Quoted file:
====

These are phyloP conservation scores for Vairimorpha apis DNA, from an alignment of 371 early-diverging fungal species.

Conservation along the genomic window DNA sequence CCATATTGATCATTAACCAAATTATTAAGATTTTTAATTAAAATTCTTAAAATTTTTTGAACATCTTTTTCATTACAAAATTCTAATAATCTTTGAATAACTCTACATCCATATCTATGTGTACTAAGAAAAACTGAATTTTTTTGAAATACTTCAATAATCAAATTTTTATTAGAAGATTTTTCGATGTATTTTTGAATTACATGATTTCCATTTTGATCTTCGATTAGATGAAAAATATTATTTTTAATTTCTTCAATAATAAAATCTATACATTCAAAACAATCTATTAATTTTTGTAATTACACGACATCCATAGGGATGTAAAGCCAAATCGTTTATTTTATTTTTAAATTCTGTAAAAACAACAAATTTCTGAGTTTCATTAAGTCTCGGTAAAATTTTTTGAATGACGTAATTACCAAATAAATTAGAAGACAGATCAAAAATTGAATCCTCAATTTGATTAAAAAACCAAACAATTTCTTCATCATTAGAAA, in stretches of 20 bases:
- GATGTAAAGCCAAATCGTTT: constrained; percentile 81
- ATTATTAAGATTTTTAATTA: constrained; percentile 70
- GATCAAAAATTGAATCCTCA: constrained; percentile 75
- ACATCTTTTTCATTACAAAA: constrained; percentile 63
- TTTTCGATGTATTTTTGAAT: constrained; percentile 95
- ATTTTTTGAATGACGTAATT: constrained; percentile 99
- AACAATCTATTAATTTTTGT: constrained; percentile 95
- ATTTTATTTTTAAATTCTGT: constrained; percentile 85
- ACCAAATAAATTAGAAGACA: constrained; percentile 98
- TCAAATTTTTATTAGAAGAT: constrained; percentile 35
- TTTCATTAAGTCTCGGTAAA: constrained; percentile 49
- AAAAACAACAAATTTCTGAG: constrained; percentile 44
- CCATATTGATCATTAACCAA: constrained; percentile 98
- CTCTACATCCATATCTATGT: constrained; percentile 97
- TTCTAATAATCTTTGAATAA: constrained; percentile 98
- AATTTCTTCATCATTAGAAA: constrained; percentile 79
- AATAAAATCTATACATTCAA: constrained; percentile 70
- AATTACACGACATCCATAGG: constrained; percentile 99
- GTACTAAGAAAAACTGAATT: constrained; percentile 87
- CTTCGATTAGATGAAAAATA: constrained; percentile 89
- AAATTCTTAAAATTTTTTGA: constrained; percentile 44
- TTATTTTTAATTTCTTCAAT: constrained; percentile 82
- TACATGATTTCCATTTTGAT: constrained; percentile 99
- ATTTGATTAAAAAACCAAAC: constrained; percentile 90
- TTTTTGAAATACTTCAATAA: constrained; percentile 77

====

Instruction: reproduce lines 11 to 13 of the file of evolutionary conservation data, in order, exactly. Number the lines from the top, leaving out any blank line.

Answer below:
- ACCAAATAAATTAGAAGACA: constrained; percentile 98
- TCAAATTTTTATTAGAAGAT: constrained; percentile 35
- TTTCATTAAGTCTCGGTAAA: constrained; percentile 49